By JIM PURCELL
In 1983, I was 17 years old and had just returned to my Army Reserve unit in Bristol, Pennsylvania after graduating Infantry School at Fort Benning, Georgia. I had to bum a ride with another soldier in the unit to get to the drill, because I didn’t drive yet. But, in my first weekend back, I was told to report to the Motor Pool, where I learned how to drive an M113 Armored Personnel Carrier and a jeep.
|The M38 Jeep became a legend during World War II|
My father fought in World War II (1941-1945) as a combat engineer. He sometimes talked about jeeps, and praised them for their flexibility, reliability and relative ease in repairing. Many of my cousins served in the Army or Marines and they held jeeps in high regard also. It could be argued that the continuity between my father’s days in uniform and mine was the jeep.
So many things had changed between the 1940s and 1980s: uniforms, rifles, rations, head gear, you name it and it changed. But, what hadn’t changed all that much was the Army’s workhorse, the jeep.
HOW THE JEEP BEGAN
In 1939, the U.S. Army began standardizing many of its military vehicles by payload. Five categories were recognized: half-ton through 7 ½-ton. Yet, by 1940, the War Department also identified a need for a new vehicle, specifically a ¼-ton, cross-country reconnaissance vehicle. So, the U.S. Army solicited proposals from 135 domestic car manufacturers for this new vehicle.
|The M606A2 Jeep was successor to the M38|
Bids were received back to the Army in just 11 days, when the War Department gave prospective jeep manufacturers 49 days to create a prototype vehicle and an additional 70 days to put those prototypes through a series of tests outlined by the War Department.
The War Department required that the new ¼-ton truck would have to be four-wheel drive, include a crew of three on a wheelbase of no more than 75 inches (that was later changed to 80 inches), feature a fold-down windshield, carry a 660-pound payload and be powered by an engine capable of 85 lb-ft (115 Nm) of torque. It also had to weigh no more than 1300 pounds when empty.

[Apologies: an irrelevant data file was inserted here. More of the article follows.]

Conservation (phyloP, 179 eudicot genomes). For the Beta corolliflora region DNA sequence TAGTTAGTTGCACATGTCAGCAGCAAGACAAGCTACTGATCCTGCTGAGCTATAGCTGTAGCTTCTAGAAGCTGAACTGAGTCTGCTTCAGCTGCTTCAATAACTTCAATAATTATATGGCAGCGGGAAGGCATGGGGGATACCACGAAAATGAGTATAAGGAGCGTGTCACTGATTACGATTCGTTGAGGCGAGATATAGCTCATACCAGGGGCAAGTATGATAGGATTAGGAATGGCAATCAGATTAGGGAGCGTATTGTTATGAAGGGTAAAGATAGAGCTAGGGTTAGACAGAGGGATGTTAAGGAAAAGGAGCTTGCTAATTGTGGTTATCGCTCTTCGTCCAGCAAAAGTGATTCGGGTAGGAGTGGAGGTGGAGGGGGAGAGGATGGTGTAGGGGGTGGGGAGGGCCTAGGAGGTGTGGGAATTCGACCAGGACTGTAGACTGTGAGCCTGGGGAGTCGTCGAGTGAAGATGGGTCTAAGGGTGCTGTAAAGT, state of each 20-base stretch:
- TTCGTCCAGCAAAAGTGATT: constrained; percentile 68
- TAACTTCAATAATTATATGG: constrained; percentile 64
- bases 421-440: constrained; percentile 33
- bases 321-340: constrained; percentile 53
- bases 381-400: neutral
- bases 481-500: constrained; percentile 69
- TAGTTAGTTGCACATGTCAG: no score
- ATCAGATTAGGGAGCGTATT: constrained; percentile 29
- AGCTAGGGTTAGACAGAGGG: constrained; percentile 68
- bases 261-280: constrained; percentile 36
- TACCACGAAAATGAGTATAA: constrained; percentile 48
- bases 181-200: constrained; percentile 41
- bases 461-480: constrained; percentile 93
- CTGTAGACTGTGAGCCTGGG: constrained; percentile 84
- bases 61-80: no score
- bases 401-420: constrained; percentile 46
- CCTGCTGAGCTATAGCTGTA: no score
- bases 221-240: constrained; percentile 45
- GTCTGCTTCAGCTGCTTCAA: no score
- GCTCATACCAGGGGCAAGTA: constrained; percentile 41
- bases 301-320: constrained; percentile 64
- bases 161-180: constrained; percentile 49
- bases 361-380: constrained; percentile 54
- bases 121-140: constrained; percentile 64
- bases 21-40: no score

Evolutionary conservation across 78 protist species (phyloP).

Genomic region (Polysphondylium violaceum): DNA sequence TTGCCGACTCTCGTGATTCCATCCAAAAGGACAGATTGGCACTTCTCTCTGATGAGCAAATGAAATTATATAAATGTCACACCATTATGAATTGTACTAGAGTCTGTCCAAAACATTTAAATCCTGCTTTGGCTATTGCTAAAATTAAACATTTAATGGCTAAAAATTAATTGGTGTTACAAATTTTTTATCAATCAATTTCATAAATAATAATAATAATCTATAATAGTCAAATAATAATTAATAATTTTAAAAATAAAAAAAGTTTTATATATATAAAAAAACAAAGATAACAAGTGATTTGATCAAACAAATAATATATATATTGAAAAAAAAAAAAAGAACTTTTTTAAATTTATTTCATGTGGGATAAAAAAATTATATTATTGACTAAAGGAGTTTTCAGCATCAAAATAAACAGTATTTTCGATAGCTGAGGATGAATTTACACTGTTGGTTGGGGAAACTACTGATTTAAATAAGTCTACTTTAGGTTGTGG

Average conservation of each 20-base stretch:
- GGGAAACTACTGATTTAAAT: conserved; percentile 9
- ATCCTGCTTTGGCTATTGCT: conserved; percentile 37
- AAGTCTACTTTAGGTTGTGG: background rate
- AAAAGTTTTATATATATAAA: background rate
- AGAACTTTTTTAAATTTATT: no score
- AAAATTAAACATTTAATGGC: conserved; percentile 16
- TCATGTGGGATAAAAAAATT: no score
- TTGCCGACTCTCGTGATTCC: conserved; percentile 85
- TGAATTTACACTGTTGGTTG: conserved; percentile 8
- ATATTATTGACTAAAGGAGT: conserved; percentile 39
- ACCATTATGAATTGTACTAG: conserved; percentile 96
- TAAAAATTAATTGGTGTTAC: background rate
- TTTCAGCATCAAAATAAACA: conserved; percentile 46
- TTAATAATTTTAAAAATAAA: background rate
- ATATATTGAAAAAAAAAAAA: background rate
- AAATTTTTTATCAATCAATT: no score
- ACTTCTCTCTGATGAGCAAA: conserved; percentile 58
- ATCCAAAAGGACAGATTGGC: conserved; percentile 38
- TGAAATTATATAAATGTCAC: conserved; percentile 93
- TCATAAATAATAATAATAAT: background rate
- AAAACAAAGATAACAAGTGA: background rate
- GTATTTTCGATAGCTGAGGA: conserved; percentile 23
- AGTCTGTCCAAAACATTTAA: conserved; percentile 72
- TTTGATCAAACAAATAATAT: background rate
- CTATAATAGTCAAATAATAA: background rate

During 1941, the Quartermaster Corps released a memorandum that stated the design of the ¼-ton truck would not be the property of any one manufacturer. I don’t recall this provision ever being imposed on a model design, before or since.
|The M151 Jeep fought the Vietnam War|
The first companies to come up with working prototypes were American Bantam and Willys-Overland. Ford would later join the small club of jeep producers. As it turned out, Willys was the low-bidder, but the company requested additional time on its prototype so it was penalized by the War Department. Meanwhile, Bantam had enlisted the talents of notable Detroit vehicle designer Karl Probst.
Though Bantam was in the race to develop the jeep, it did not have the production capabilities of either Willys or Ford. So, Willys created the “Quad” and Ford made the “Pygmy.” Bantam would go on to produce the BRC-60. The vehicles were so similar, though, that all three of the prototypes were declared acceptable and 1500 units were ordered by the government from each company. And, though all of the vehicles purchased by the government would go on to be called “jeeps,” it is lost to history about how that name came to characterize the ¼-ton truck.
|The M422 "Mighty Mite" jeep|
However, there is some speculation that the word “jeep” came about from the phrase “General Purpose” or “GP,” which is often used in military circles.
THE IMPORTANCE OF JEEPS
The contribution of the jeep in World War II was everything that the War Department and its producers hoped it would be. In fact, Army Chief of Staff General George C. Marshall called the new truck “America’s greatest contribution to modern warfare.”
It is widely believed that the creation of the jeep was the spark that later led to civilian jeeps and even contemporary sports utility vehicles.
|U.S. Gen. George Marshall|
In 1950, the first post-World War II jeep was produced for the military, dubbed the M38 by the uniform services. This was followed up by the M38A1. It even came in an ambulance version, known as the M170. The jeep would later be modified into the M606A2 and M606A3, with the CJ-5 developed for governments friendly to the United States.
By the Vietnam War, the jeep was christened the M151, which had unibody construction. The Marines had their own version of the jeep constructed, the M422 “Mighty Mite,” which was made smaller and more portable.
Though the jeep was replaced in the military’s inventory beginning in 1981, by the High-Mobility, Multi-Wheeled Vehicle (HMMWV), the length of service the jeep rendered to the U.S. military could be counted in decades.
Jeeps can still be found in militaries throughout the world. These vehicles have earned a special place in the history of warfare, and are a unique contribution for the world by the United States.